By John Voket
I am celebrating the latest news about several programs designed to make homeownership a priority for some groups that had long-standing or traditional barriers to owning or accessing homes of their own.
On February 13, U.S. Housing and Urban Development Secretary Shaun Donovan announced eight organizations will receive a total of $7.3 million in grants to improve housing conditions in Native American, Alaska Native and Native Hawaiian communities.
Funds from both programs are intended to primarily benefit low-income families living on Indian reservations or Alaskan and Hawaiian communities. The funding is used for a range of affordable housing activities, including: new construction, rehabilitation, acquisition, infrastructure, and various support services.
Housing can be either rental or homeownership. NHHBG funds can also be used for certain types of community facilities if the facilities serve eligible residents of affordable housing.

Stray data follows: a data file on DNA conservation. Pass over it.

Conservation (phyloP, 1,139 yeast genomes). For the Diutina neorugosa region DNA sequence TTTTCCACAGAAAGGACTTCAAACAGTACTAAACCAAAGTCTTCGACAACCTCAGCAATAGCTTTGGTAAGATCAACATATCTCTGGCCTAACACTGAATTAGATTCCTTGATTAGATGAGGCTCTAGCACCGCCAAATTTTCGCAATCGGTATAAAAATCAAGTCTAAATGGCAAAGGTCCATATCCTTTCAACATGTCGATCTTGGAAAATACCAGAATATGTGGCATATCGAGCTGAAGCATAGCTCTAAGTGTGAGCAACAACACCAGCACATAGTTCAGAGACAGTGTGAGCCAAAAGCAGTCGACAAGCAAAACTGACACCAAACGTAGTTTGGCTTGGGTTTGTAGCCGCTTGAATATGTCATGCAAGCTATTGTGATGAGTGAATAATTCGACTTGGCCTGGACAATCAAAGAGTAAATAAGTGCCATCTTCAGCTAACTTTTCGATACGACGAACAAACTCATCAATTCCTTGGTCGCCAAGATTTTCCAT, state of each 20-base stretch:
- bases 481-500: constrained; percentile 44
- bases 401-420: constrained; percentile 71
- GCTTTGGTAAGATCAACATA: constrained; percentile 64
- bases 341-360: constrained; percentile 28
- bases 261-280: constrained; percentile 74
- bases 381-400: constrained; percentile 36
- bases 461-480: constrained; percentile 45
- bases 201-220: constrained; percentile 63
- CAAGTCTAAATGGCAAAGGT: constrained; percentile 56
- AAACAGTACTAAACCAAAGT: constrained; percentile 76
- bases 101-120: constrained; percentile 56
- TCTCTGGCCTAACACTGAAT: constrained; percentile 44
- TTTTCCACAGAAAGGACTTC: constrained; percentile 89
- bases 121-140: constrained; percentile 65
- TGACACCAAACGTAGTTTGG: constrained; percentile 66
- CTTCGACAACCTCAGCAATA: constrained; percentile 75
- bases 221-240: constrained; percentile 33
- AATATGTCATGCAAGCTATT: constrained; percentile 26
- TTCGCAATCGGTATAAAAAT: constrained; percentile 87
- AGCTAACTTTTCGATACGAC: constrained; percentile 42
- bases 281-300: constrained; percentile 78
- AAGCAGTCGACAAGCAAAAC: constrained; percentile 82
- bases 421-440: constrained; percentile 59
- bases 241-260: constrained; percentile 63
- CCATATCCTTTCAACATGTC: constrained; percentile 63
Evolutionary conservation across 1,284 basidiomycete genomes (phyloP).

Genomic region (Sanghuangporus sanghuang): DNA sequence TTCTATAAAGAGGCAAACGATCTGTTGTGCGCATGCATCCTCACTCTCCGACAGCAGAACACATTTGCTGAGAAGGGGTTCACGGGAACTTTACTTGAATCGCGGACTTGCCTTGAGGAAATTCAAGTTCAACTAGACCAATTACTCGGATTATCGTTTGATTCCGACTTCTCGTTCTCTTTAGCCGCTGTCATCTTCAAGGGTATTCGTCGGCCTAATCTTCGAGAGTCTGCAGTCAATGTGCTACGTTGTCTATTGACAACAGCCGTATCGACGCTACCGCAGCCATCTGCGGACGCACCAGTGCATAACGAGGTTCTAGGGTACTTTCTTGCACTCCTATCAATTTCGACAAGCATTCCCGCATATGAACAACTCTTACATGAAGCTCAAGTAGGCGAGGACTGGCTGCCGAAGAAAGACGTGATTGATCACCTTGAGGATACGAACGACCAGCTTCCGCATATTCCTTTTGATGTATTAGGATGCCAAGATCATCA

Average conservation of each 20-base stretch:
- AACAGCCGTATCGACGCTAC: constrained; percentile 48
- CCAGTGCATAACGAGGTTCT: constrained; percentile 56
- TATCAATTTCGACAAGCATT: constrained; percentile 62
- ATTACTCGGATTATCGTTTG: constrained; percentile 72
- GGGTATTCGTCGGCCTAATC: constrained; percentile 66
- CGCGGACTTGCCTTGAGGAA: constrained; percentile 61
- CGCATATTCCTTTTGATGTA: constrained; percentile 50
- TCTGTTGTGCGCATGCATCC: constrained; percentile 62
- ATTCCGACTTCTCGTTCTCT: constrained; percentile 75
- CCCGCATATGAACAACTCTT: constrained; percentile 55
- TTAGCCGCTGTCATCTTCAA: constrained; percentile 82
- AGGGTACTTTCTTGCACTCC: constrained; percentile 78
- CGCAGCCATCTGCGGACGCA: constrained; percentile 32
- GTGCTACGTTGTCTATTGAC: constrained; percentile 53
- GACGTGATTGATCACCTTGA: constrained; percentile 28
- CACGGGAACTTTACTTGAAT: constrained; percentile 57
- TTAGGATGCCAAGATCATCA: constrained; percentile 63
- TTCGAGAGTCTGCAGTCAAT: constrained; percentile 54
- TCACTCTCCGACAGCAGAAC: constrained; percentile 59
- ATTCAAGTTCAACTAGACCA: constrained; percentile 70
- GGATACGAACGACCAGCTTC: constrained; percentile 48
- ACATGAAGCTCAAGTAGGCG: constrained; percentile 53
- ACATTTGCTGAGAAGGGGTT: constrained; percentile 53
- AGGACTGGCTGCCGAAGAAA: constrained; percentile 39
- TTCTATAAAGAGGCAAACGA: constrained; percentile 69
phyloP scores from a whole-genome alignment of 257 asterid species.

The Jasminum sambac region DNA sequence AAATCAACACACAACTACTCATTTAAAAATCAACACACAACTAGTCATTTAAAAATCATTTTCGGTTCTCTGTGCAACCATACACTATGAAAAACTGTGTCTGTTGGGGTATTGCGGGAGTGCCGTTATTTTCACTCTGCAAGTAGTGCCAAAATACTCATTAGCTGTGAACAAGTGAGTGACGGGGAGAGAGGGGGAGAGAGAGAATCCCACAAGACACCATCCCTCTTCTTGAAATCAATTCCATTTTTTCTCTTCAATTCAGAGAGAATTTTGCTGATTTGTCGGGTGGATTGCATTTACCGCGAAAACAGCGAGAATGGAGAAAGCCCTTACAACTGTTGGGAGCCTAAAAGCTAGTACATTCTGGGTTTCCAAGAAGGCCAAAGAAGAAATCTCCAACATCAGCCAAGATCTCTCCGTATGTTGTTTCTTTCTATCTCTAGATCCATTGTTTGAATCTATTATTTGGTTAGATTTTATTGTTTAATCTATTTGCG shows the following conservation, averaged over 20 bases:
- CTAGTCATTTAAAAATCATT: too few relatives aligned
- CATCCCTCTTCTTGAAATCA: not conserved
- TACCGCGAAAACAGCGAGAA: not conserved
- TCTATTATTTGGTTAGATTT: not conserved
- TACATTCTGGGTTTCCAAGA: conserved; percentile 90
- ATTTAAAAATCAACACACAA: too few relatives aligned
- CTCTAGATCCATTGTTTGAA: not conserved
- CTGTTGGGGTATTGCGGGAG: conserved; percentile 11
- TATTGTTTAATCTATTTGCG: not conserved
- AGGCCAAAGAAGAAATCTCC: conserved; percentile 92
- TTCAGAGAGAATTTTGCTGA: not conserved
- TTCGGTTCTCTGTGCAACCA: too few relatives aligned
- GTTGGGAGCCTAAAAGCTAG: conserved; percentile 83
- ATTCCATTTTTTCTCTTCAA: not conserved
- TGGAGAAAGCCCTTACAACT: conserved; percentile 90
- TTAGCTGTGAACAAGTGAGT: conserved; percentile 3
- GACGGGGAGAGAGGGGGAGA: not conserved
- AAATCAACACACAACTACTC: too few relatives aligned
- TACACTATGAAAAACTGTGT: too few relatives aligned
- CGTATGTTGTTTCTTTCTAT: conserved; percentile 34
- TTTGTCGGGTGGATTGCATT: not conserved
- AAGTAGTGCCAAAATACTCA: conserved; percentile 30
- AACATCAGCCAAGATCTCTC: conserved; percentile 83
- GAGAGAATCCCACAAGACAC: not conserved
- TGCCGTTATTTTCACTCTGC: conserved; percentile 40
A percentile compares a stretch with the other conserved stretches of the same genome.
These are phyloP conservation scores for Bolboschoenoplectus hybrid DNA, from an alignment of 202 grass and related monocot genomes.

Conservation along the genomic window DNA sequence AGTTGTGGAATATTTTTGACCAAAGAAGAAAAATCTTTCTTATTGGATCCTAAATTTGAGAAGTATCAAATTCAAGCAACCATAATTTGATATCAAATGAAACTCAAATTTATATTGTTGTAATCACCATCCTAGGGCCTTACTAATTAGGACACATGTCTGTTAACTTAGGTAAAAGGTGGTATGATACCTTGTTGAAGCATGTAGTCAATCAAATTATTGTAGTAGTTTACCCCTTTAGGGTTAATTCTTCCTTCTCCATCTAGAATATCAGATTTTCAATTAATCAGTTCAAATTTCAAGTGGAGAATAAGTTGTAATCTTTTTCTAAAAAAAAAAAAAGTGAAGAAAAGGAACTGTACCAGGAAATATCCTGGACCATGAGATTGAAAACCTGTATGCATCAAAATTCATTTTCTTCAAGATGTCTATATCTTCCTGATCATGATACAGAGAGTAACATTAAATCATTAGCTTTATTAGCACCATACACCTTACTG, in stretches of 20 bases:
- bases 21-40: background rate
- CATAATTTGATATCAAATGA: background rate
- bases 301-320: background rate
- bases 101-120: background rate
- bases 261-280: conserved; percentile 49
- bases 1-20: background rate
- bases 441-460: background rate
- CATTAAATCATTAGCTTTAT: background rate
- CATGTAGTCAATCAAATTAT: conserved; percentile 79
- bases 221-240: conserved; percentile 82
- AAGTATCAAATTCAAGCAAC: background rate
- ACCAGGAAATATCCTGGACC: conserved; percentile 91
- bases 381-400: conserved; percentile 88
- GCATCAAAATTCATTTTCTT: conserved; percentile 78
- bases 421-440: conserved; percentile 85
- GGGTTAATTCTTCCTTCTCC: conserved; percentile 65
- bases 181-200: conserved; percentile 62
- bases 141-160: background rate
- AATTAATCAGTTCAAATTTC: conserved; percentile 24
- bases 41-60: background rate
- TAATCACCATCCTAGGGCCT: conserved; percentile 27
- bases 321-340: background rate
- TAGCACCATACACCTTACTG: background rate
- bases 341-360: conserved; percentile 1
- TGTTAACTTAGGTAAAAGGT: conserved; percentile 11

One day earlier, HUD and the U.S. Department of Health and Human Services (HHS) announced nearly $98 million in funding for 13 state housing agencies for rental assistance to extremely low-income persons with disabilities.
Many of the intended recipients are transitioning out of institutional settings or are at high risk of homelessness.
Those agencies being funded are working closely with their own Medicaid and Health and Human Service counterparts to identify, refer, and conduct outreach to persons with disabilities who require long-term supports to live independently.
The initiative is beginning in 10 critically important communities, according to HUD and HHS: Atlanta, Chicago, Fresno County, Los Angeles County, Houston, New Orleans, Philadelphia, Phoenix/Maricopa County, Seattle, and Tampa.